Tell it to SunStar: 'This is the height of discrimination against Moros'

TWO Muslim members of the House of Representatives raised a howl over a recent memorandum of the Philippine National Police (PNP) seeking an updated list of Muslim students in high schools, colleges and universities in Metro Manila, describing the order as a "blatant profiling of Muslims" and "act of discrimination in its highest form."

Deputy Speaker Mujiv Hataman from the Lone District of Basilan and Anak Mindanao Representative Amihilda Sangcopan both condemned the police directive and questioned the motive in prying into the lives of Muslim children in Metro Manila.

"Maling mali ito. Profiling has no place in a nation that respects and draws strength from the diverse beliefs of its people. Guilt by association is wrong, and sometimes fatal. Baseless stereotyping can end in lethal results. What is sad is that this is an official directive, and aimed at children at that," Hataman, a former governor of the now-defunct Armm, lamented.

"Those who issued it should remember that the President himself has Maranao blood and takes pride in his Muslim heritage. Dapat iparinig sa kanila ang mga speeches ng Pangulo kung saan ipinagmamalaki nya na ang kanyang mga ninuno ay mga Maranao," he added.

The Basilan legislator said that typecasting Muslims as possible terrorists and listing down all their names for a possible watchlist "is one of the greatest failures of police intelligence in our history."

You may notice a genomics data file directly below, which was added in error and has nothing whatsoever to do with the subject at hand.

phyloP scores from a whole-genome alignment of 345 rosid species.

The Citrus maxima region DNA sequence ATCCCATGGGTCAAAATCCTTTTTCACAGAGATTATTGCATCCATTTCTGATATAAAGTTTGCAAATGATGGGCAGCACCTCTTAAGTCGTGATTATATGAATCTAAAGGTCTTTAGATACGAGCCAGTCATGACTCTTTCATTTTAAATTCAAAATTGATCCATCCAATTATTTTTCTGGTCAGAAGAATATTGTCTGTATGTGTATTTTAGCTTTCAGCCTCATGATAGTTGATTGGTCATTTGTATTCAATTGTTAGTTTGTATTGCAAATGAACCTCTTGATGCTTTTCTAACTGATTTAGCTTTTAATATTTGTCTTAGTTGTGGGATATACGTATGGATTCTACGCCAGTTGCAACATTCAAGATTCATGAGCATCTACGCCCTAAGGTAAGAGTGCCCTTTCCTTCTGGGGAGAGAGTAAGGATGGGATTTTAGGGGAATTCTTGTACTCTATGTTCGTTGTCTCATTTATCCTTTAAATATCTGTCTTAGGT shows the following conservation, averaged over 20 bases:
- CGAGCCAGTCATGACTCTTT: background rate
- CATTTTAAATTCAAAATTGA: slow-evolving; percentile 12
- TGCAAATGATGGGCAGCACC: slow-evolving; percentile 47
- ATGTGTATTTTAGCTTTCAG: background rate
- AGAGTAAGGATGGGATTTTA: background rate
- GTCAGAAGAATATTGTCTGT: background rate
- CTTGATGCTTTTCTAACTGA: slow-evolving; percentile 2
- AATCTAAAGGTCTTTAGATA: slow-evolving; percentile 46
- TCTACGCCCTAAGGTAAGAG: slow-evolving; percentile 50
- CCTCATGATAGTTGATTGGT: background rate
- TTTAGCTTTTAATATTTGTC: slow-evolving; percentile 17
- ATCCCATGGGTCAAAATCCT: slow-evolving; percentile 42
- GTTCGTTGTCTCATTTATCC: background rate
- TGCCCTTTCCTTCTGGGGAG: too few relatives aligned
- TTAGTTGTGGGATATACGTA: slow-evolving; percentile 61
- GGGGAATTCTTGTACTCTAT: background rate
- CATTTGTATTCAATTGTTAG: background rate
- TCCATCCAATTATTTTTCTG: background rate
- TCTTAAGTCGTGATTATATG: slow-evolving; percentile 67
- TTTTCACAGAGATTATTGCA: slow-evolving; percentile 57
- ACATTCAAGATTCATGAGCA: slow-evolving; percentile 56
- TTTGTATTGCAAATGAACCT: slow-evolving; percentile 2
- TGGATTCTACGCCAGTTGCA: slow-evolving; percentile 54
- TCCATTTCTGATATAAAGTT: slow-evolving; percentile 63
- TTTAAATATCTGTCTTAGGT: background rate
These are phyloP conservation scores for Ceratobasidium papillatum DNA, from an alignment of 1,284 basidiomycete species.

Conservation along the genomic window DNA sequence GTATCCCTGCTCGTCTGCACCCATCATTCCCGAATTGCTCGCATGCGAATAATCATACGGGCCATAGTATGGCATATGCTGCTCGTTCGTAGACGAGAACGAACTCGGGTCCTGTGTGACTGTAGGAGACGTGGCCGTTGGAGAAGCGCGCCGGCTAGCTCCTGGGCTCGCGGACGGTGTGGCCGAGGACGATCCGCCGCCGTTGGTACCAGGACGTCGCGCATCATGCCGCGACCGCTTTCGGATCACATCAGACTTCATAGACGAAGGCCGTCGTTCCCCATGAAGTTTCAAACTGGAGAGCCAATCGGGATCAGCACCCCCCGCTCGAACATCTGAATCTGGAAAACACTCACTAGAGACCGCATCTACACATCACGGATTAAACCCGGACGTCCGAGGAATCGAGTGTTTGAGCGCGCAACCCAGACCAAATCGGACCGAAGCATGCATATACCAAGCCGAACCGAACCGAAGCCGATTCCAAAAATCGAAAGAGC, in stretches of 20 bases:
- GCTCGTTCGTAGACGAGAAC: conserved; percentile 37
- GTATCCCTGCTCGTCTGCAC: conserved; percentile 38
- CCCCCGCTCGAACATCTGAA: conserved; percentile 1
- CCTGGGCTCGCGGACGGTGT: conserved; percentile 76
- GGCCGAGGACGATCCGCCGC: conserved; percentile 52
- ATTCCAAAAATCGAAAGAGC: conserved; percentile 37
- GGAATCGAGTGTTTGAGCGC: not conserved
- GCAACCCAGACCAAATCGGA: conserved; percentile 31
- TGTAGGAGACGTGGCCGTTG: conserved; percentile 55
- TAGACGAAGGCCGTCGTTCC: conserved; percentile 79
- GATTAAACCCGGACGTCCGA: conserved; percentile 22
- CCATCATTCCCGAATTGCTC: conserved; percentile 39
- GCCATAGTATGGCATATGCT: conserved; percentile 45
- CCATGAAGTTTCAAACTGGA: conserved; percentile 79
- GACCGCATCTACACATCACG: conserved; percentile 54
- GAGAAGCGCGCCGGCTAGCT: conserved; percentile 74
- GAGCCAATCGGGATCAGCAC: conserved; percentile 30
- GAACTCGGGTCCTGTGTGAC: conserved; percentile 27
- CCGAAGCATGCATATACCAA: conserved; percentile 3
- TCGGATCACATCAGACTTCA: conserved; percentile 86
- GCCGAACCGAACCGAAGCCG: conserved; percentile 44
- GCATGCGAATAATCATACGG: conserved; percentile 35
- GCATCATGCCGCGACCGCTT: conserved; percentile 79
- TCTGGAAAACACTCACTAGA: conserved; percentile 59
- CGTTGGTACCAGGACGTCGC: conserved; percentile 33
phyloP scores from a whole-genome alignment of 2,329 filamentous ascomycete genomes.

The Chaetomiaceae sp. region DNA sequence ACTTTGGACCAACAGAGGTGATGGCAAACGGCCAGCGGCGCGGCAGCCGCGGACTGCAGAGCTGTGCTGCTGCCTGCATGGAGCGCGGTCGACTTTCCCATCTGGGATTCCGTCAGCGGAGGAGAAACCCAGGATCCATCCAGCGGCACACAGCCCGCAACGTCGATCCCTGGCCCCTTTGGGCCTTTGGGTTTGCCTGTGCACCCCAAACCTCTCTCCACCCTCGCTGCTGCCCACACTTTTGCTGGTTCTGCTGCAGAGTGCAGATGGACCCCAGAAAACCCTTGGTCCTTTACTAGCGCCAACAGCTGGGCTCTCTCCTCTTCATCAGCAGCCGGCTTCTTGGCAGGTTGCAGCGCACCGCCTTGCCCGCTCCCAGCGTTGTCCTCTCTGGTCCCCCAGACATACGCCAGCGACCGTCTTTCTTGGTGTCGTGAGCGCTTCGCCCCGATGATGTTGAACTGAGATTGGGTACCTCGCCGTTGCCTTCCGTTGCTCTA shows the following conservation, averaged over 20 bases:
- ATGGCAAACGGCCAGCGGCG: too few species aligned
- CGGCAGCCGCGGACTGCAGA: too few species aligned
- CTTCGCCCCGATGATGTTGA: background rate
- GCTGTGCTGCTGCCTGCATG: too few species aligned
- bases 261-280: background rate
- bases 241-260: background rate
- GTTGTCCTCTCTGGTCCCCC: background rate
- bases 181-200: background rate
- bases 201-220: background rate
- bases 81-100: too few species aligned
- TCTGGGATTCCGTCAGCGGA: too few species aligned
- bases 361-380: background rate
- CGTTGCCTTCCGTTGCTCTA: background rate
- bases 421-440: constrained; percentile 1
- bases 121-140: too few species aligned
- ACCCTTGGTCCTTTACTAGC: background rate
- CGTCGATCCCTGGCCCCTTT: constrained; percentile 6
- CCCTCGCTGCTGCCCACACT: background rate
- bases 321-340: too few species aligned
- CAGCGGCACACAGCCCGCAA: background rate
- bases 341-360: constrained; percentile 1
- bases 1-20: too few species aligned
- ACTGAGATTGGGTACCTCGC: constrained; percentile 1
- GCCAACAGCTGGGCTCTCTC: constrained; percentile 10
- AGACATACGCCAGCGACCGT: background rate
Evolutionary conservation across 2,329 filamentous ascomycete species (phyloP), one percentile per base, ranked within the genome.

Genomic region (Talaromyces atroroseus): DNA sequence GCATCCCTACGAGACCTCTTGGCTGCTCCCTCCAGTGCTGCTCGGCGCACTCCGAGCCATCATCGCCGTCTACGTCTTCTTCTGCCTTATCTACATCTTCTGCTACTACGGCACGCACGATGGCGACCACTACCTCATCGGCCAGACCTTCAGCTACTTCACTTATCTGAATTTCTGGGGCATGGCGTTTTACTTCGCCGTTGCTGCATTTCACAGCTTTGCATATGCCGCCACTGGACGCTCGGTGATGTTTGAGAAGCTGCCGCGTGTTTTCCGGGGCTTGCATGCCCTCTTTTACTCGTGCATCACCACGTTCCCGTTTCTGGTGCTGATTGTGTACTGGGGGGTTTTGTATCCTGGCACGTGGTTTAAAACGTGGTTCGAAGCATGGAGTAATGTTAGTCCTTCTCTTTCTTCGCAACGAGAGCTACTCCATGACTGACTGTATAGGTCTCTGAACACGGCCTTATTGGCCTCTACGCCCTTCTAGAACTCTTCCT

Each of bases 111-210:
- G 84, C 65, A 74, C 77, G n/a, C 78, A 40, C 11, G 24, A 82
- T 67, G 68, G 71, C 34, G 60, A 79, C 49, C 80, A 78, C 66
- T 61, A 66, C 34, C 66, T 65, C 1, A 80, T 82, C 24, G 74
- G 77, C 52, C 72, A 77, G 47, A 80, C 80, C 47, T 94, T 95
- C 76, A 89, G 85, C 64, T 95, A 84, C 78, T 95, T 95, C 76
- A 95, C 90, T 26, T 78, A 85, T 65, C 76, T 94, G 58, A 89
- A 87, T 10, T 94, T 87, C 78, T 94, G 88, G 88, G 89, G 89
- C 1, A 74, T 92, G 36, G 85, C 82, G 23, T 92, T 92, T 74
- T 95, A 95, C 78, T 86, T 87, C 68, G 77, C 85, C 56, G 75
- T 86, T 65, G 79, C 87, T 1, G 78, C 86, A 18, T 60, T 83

"Kung ikaw ay isang law-abiding Muslim masakit po ang ganitong paratang. Parang tinokhang ang reputasyon ng mga Pilipinong Muslim. Suportado at mahal namin ang ating kapulisan na kahit sa dami ng nasasangkot sa kanila sa krimen ay ni minsan ay hindi namin sinabi na lahat ng pulis ay masama," noted Hataman, a human rights activist.

"Ang ganyang generalization ay huwag din sana nilang i-apply sa amin. Muslim children are being bullied, and those who ought to serve and protect them should not join in their abuse. The police should fight, not fuel, discrimination," he said.

Sangcopan said the police directive is one of the evils they hoped to prevent when she and Hataman filed House Bill No. 1579 or An Act Prohibiting Racial, Ethnic and Religious Discrimination, now pending before House Committee on Human Rights.

"These are practically children who also struggle with the ills of discrimination in their own schools. Tapos dadagdagan pa natin ng ganitong klaseng profiling? If you are a Muslim student, how would knowing that your name is in a police list somewhere make you feel? I am certain no good will come out of this," she explained.

"And this comes as we are about to celebrate Bangsamoro Day next month. This is a modern day injustice not just to Muslim students but to all Muslim Filipinos. The PNP should reconsider its memorandum and halt all initiated efforts to update this so-called list," she added.

The PNP memorandum in question was dated January 31 of this year and addressed to all Station Commanders of the Manila Police District to "submit the updated list of Muslim students in high school, colleges and universities in your respective areas of responsibility following the attached format."

A table was provided to be filled out for details such as the grade level, gender and total number of Muslim students in a Station Commander's area of responsibility.

Hataman said he will be seeking a dialogue with the PNP on this matter.

"Profiling Muslims is the kind of act that makes extremists, not prevent them. This is the worst kind of discrimination. You teach people to hate the heavy hand of the State and you make them susceptible to skewed and misguided political and religious beliefs. I believe if we explained this to the PNP, we can convince them to withdraw the memorandum," Hataman said.

"We don't want our children growing up in an environment of fear and mistrust, and we don't want them to live in a culture of discrimination and hate. This what we hope to prevent, not encourage," added the House senior leader. (Hataman Media Team)


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